Truth Decay

In the introduction to The Examined Life, Stanley Rosen explains why philosophy cannot be reduced to science.  I have no great desire to reduce philosophy to science, indeed I am not inclined to join any kind of disciplinary border patrol, but the argument that Rosen advances is astonishing:

 

If the love of truth is the desire for completeness or happiness, then a purely scientific conception of philosophy is at odds with human life.  For who could honestly claim that scientific knowledge alone is both the necessary and sufficient prerequisite for happiness.

Let’s start at the end: philosophy, we are told, cannot be reduced to science because scientific knowledge is not a necessary and sufficient condition for happiness.  To make any sense, this statement must rest on the following: in a proper conception of philosophy, philosophical knowledge is the indispensable and universal key to happiness.   This is breathtaking arrogance even for an academic…I mean, when is the last time you read such a claim in a math or Spanish textbook?  This delusion of grandeur seems to be an occupational hazard of philosophers, and I suppose that it is, like most religious doctrines, harmless as long as nobody actually believes it.

But mostly I wanted to talk about the first sentence…what is this “love of truth” of which Rosen speaks?  The rather sloppy equation with a desire for completeness or happiness is no help; almost anything we do that is not wildly self-destructive is motivated by a desire for completeness or happiness.

Since the love of truth is here being used as a synonym for philosophy, we could look for evidence in the behavior of philosophers.  I have only known one professor of philosophy well, and I would say that he was motivated primarily by the desire to kick your ass in an argument.  Socrates strikes me the same way—I confess I am not immune to such impulses myself, but I wouldn’t confuse them with a love of truth.

Cheap shots aside, do you really love truth?  Where would it belong in a list of typical human desires:  I love my daughter, I love my dog, I love spooning, I love pizza, I love the Green Bay Packers?  If anything, I am tempted to say that many of my siblings love falsehood, but I think that what they really love is fabrication, the spinning of ideas and scenarios that are, shall we say, truth-neutral.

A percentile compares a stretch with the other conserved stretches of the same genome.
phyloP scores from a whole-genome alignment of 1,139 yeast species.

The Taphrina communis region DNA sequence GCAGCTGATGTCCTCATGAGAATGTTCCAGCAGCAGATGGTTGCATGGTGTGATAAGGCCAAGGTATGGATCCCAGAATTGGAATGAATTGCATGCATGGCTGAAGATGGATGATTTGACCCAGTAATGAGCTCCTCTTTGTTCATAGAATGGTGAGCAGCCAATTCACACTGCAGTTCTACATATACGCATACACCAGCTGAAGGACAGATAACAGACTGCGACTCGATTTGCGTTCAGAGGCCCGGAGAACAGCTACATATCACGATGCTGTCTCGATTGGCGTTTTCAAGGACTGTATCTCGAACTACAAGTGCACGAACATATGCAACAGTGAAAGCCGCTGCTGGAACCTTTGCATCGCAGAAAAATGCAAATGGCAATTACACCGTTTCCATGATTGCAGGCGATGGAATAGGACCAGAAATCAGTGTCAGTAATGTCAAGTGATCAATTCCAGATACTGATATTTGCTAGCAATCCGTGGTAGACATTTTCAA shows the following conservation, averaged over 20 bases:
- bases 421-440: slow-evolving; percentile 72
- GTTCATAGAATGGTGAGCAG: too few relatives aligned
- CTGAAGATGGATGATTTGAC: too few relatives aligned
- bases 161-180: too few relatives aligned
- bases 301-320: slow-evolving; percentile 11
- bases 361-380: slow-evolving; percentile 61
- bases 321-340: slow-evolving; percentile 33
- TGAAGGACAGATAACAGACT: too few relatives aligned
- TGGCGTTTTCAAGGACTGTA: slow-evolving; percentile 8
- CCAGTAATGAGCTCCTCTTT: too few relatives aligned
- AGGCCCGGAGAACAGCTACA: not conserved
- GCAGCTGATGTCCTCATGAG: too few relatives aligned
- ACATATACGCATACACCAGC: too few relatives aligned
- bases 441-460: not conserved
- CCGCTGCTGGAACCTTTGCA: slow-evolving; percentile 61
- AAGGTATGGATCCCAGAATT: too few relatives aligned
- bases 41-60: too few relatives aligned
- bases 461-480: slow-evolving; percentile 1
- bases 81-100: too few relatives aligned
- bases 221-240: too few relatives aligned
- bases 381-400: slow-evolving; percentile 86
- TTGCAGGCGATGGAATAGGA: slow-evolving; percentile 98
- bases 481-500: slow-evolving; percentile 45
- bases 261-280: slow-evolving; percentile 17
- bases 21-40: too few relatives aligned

There is also (as I think Aristotle noted) a fairly universal pleasure in learning, in making and sharing knowledge, which to me is closely related to the above love of fabrication, in that both involve the pleasure of mental exercise.  The truth-value of the propositions concerned is secondary.

The Greek word for truth is aletheia, which contains the negative prefix a- and the word Lethe, thus truth as the opposite of forgetting.  If you know anyone who suffers from memory loss, you can imagine how one might come to love un-forgetting; the love of truth, in this meaning, would be the love of attachment to the world and to your own history in it.

The Middle English ancestor of truth often had a meaning more like troth, that is, the honoring of pledges, being true to one’s word.  In this sense, a love of truth would be a love of trust, of not being played by others.  I can certainly relate to this desire, which can sometimes run head-long into the love of fabrication.  Another meaning survives in the word trig, or true as in carpentry. There is a basic human impulse toward order and pattern, a pleasure in making the world conform to the neat patterns in our heads or, equally, in rowing up our ideas so that they conform enough to the world to make it somewhat understandable and predictable.

I rather doubt that any of these conceptions of truth are what Rosen has in mind, but I find it possible to relate them to my experience in a way that I cannot do with “truth” tout court.  How the different meanings are weighted in your life, and what kinds of pursuit might gratify them, are left as an exercise for the reader.

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